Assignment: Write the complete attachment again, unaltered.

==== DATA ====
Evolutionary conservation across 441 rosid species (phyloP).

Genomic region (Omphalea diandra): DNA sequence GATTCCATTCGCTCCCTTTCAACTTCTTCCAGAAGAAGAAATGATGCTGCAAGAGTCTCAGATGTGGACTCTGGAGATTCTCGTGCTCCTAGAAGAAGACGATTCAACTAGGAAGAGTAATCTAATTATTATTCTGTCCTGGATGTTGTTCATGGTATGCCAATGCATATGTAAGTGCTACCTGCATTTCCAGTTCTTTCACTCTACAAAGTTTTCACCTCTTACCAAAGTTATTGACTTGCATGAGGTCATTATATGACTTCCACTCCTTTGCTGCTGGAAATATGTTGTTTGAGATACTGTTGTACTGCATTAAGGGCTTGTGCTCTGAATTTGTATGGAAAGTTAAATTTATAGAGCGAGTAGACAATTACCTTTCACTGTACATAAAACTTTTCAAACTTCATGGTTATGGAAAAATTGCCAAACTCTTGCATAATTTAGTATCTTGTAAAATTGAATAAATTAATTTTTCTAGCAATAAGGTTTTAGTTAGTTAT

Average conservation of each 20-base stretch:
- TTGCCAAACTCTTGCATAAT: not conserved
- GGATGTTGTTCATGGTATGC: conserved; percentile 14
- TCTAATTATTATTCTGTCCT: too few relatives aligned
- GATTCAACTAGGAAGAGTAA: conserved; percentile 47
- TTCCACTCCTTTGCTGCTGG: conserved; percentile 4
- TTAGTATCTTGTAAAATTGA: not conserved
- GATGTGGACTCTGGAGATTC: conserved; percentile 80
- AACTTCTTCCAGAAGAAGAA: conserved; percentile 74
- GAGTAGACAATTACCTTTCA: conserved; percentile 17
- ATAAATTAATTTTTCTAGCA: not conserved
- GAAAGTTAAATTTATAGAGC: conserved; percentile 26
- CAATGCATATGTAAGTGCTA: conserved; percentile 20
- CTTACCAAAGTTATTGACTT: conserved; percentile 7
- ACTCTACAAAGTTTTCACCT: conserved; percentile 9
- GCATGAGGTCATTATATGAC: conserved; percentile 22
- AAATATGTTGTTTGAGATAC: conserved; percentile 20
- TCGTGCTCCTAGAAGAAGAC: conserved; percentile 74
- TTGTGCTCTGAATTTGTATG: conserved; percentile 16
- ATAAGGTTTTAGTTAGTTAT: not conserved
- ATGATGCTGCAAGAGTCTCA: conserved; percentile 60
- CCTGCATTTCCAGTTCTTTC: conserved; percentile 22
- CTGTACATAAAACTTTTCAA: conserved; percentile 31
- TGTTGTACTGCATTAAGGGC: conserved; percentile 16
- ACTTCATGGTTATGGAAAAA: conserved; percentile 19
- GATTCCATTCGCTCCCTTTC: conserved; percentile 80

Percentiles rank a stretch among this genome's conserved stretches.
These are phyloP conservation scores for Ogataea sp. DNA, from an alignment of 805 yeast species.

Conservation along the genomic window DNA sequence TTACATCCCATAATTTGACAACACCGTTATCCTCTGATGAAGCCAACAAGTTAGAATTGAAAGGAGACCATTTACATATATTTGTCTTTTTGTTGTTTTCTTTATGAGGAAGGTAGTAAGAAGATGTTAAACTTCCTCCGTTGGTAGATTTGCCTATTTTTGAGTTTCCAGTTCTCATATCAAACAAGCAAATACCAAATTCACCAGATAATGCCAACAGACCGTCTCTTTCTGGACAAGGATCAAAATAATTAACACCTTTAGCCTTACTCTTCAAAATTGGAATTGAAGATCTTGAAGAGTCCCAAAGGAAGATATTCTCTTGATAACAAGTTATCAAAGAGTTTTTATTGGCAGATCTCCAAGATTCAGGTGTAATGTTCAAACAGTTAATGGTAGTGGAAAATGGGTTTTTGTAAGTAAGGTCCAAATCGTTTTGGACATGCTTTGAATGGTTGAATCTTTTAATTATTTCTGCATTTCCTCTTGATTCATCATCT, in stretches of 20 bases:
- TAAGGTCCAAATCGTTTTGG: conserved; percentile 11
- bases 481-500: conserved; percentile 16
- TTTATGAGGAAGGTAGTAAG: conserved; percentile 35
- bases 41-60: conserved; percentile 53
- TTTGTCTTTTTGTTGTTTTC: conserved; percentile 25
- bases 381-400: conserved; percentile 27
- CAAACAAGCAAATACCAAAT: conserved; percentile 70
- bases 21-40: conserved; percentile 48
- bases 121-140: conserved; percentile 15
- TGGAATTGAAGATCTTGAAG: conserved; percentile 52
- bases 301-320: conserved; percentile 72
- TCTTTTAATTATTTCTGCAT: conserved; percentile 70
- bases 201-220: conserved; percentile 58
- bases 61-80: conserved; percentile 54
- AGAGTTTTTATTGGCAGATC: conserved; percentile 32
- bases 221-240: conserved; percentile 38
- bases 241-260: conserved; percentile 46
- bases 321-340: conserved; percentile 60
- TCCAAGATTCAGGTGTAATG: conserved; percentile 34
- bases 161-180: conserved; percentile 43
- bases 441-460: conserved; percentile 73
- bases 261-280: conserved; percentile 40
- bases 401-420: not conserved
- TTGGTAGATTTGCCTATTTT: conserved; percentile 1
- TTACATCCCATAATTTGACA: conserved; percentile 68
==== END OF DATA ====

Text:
Evolutionary conservation across 441 rosid species (phyloP).

Genomic region (Omphalea diandra): DNA sequence GATTCCATTCGCTCCCTTTCAACTTCTTCCAGAAGAAGAAATGATGCTGCAAGAGTCTCAGATGTGGACTCTGGAGATTCTCGTGCTCCTAGAAGAAGACGATTCAACTAGGAAGAGTAATCTAATTATTATTCTGTCCTGGATGTTGTTCATGGTATGCCAATGCATATGTAAGTGCTACCTGCATTTCCAGTTCTTTCACTCTACAAAGTTTTCACCTCTTACCAAAGTTATTGACTTGCATGAGGTCATTATATGACTTCCACTCCTTTGCTGCTGGAAATATGTTGTTTGAGATACTGTTGTACTGCATTAAGGGCTTGTGCTCTGAATTTGTATGGAAAGTTAAATTTATAGAGCGAGTAGACAATTACCTTTCACTGTACATAAAACTTTTCAAACTTCATGGTTATGGAAAAATTGCCAAACTCTTGCATAATTTAGTATCTTGTAAAATTGAATAAATTAATTTTTCTAGCAATAAGGTTTTAGTTAGTTAT

Average conservation of each 20-base stretch:
- TTGCCAAACTCTTGCATAAT: not conserved
- GGATGTTGTTCATGGTATGC: conserved; percentile 14
- TCTAATTATTATTCTGTCCT: too few relatives aligned
- GATTCAACTAGGAAGAGTAA: conserved; percentile 47
- TTCCACTCCTTTGCTGCTGG: conserved; percentile 4
- TTAGTATCTTGTAAAATTGA: not conserved
- GATGTGGACTCTGGAGATTC: conserved; percentile 80
- AACTTCTTCCAGAAGAAGAA: conserved; percentile 74
- GAGTAGACAATTACCTTTCA: conserved; percentile 17
- ATAAATTAATTTTTCTAGCA: not conserved
- GAAAGTTAAATTTATAGAGC: conserved; percentile 26
- CAATGCATATGTAAGTGCTA: conserved; percentile 20
- CTTACCAAAGTTATTGACTT: conserved; percentile 7
- ACTCTACAAAGTTTTCACCT: conserved; percentile 9
- GCATGAGGTCATTATATGAC: conserved; percentile 22
- AAATATGTTGTTTGAGATAC: conserved; percentile 20
- TCGTGCTCCTAGAAGAAGAC: conserved; percentile 74
- TTGTGCTCTGAATTTGTATG: conserved; percentile 16
- ATAAGGTTTTAGTTAGTTAT: not conserved
- ATGATGCTGCAAGAGTCTCA: conserved; percentile 60
- CCTGCATTTCCAGTTCTTTC: conserved; percentile 22
- CTGTACATAAAACTTTTCAA: conserved; percentile 31
- TGTTGTACTGCATTAAGGGC: conserved; percentile 16
- ACTTCATGGTTATGGAAAAA: conserved; percentile 19
- GATTCCATTCGCTCCCTTTC: conserved; percentile 80

Percentiles rank a stretch among this genome's conserved stretches.
These are phyloP conservation scores for Ogataea sp. DNA, from an alignment of 805 yeast species.

Conservation along the genomic window DNA sequence TTACATCCCATAATTTGACAACACCGTTATCCTCTGATGAAGCCAACAAGTTAGAATTGAAAGGAGACCATTTACATATATTTGTCTTTTTGTTGTTTTCTTTATGAGGAAGGTAGTAAGAAGATGTTAAACTTCCTCCGTTGGTAGATTTGCCTATTTTTGAGTTTCCAGTTCTCATATCAAACAAGCAAATACCAAATTCACCAGATAATGCCAACAGACCGTCTCTTTCTGGACAAGGATCAAAATAATTAACACCTTTAGCCTTACTCTTCAAAATTGGAATTGAAGATCTTGAAGAGTCCCAAAGGAAGATATTCTCTTGATAACAAGTTATCAAAGAGTTTTTATTGGCAGATCTCCAAGATTCAGGTGTAATGTTCAAACAGTTAATGGTAGTGGAAAATGGGTTTTTGTAAGTAAGGTCCAAATCGTTTTGGACATGCTTTGAATGGTTGAATCTTTTAATTATTTCTGCATTTCCTCTTGATTCATCATCT, in stretches of 20 bases:
- TAAGGTCCAAATCGTTTTGG: conserved; percentile 11
- bases 481-500: conserved; percentile 16
- TTTATGAGGAAGGTAGTAAG: conserved; percentile 35
- bases 41-60: conserved; percentile 53
- TTTGTCTTTTTGTTGTTTTC: conserved; percentile 25
- bases 381-400: conserved; percentile 27
- CAAACAAGCAAATACCAAAT: conserved; percentile 70
- bases 21-40: conserved; percentile 48
- bases 121-140: conserved; percentile 15
- TGGAATTGAAGATCTTGAAG: conserved; percentile 52
- bases 301-320: conserved; percentile 72
- TCTTTTAATTATTTCTGCAT: conserved; percentile 70
- bases 201-220: conserved; percentile 58
- bases 61-80: conserved; percentile 54
- AGAGTTTTTATTGGCAGATC: conserved; percentile 32
- bases 221-240: conserved; percentile 38
- bases 241-260: conserved; percentile 46
- bases 321-340: conserved; percentile 60
- TCCAAGATTCAGGTGTAATG: conserved; percentile 34
- bases 161-180: conserved; percentile 43
- bases 441-460: conserved; percentile 73
- bases 261-280: conserved; percentile 40
- bases 401-420: not conserved
- TTGGTAGATTTGCCTATTTT: conserved; percentile 1
- TTACATCCCATAATTTGACA: conserved; percentile 68